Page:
European democracy getting more beautiful

European democracy getting more beautiful

The two major parties in the European Parliament have chosen their candidates for the presidency of the European Commission for the period 2015-19: Jean-Claude Juncker and Martin Schulz, The first is Socialist while the second is a Christian-Democrat.

First of all, it should be underlined that the designation of party candidates is a novelty. So far, only the member state governments, meeting in the European Council, have proposed candidates. However, it is not yet clear whether or not the Parliament and the council will have the same candidate, or, to put it better, if the candidate of the council will be one of the candidates chosen by the parties. According to the Treaty on the European Union, “The European Parliament shall … elect the president of the commission, however,” it is the council  which “taking into account the elections to the European Parliament … shall propose to the European Parliament a candidate for president of the commission.

This candidate shall be elected by the European Parliament.” If this candidate does not get the required majority, a new candidate will be proposed.

Could the council challenge Parliament by choosing a candidate of its own? This could happen, but would trigger a dangerous conflict between the two institutions, with the first a likely loser. In a moment of rampant anti-Europeanism, a president of the commission elected by the Parliament from candidates chosen by the political parties would dissolve most of the criticisms leveled at the democratic deficit of the European Union.

Juncker is a veteran without equal in European institutions. For nearly two decades until a few months ago, he was the premier of Luxembourg, continuously attending meetings of the European Council for many years. Also serving as minister of finance, he presided for a long-time over the Eurogroup, the Ecofin Council formation that consists exclusively of countries of the eurozone. An undoubted plus for Juncker is that he is appreciated by both the Germans and the Greeks. German Chancellor Angela Merkel’s Christian Democratic Union (CDU) and the Greeks of Nea Demokratia (ND).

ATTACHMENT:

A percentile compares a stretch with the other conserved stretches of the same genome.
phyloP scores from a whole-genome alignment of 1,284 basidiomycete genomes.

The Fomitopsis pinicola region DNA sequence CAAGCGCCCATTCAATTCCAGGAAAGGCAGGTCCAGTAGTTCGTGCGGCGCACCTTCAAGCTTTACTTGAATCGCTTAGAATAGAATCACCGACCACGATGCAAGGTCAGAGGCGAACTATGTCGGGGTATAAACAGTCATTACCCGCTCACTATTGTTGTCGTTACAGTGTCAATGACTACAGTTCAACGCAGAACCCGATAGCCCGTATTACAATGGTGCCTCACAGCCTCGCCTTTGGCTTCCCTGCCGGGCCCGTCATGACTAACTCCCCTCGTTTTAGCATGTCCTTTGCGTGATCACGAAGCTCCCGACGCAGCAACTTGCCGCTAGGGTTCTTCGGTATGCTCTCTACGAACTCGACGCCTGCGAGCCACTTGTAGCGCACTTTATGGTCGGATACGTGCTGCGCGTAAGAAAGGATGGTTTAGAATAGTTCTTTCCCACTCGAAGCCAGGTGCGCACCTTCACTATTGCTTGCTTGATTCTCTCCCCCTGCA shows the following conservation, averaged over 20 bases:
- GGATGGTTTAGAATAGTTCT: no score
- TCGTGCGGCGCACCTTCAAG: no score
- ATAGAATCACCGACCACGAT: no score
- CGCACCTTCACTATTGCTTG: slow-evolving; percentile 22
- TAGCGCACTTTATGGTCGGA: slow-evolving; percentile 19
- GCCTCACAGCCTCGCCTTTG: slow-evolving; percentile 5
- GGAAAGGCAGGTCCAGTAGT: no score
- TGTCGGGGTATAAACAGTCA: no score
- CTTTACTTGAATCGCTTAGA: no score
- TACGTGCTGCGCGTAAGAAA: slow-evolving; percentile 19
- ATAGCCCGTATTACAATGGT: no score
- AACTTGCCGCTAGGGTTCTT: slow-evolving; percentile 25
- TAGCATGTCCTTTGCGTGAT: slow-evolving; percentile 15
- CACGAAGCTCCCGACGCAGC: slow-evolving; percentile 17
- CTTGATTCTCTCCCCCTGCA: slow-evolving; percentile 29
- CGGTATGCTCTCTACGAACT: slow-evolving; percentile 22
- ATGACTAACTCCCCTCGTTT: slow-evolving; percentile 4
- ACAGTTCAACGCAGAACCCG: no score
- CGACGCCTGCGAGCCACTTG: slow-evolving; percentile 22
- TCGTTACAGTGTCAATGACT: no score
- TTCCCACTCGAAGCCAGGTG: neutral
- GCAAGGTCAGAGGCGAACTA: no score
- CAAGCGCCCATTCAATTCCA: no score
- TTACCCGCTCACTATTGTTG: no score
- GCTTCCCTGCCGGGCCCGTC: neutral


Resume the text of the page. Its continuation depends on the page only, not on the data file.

In his first statements after his investiture was received at the Congress of the European People’s Party in Dublin last week, Juncker emphasized the need to strengthen the single market and complete it with a digital one and the free movement of services. The former Mr. Euro is a convinced supporter of fiscal and budgetary discipline. His electoral manifesto should be a mixture of market and fiscal order.

The latter is seen as a tool to create the framework of macro-economic stability essential to allow the market to work properly, production to grow and jobs to be created.

Schulz was a somewhat obscure German member of the European Parliament who, just at the start of the Italian Presidency of the Council in July 2003, clashed with Silvio Berlusconi after questioning the intelligence of some of the ministries of his government. Thanks to this incident, his popularity swelled among sympathizers of the left. From there, it was to become a continuous crescendo for him. He was president of the Socialist Group in 2004 and is at the head of the European Parliament today. No less convinced a Europeanist than Juncker, Martin has quite different ideas concerning the priorities of the EU. Indeed, essentially antithetical, he believes in the primacy of politics over economics and looks at markets as producers of diktats more than of well-being and prosperity. His weak point is that, unlike Junker, he does not have the support of the Greeks. Indeed the Hellenic left and a part of the European far left have decided on Alexis Tsipras as their candidate. Juncker and Schulz embody two visions of Europe that will be discussed, among more extremes views, in an election campaign that should finally be centered on European issues. European voters, between May 23 and 25, will cast their ballot for the new European Parliament that will then elect the president of the commission. Regardless of who will prevail, it will be a victory for European democracy.